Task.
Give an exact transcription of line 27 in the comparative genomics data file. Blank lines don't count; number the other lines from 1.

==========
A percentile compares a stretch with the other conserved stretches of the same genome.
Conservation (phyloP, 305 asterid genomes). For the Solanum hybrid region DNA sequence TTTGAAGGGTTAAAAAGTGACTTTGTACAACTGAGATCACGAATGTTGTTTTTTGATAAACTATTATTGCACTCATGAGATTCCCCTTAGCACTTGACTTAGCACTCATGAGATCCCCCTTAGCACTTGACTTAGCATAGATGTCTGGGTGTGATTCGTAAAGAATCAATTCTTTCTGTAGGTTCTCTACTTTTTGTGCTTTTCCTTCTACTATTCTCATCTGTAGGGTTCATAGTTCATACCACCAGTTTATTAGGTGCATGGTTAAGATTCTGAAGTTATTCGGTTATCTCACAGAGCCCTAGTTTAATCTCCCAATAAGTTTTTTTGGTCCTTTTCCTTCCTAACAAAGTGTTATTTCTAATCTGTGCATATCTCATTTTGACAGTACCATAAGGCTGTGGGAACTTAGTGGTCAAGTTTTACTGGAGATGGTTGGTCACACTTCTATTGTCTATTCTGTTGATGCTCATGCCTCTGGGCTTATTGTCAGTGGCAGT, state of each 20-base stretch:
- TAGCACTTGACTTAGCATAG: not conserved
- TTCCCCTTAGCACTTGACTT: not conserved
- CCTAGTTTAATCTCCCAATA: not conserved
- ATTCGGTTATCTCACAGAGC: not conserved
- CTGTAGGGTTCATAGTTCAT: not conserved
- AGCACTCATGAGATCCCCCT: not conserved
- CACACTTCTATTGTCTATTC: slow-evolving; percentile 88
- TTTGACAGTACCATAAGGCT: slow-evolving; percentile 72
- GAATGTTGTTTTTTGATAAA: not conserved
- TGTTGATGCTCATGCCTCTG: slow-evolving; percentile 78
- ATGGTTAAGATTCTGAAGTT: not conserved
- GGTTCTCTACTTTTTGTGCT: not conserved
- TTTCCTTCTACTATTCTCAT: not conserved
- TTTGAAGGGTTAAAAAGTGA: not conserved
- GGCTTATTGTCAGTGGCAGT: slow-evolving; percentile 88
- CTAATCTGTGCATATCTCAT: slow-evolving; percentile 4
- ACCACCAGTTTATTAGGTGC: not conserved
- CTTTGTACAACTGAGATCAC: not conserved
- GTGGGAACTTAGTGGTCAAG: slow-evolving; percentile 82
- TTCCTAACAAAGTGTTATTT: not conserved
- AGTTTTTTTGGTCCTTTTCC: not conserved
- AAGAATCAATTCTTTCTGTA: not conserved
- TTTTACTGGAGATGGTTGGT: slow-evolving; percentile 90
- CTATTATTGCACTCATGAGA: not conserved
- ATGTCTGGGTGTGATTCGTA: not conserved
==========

- ATGTCTGGGTGTGATTCGTA: not conserved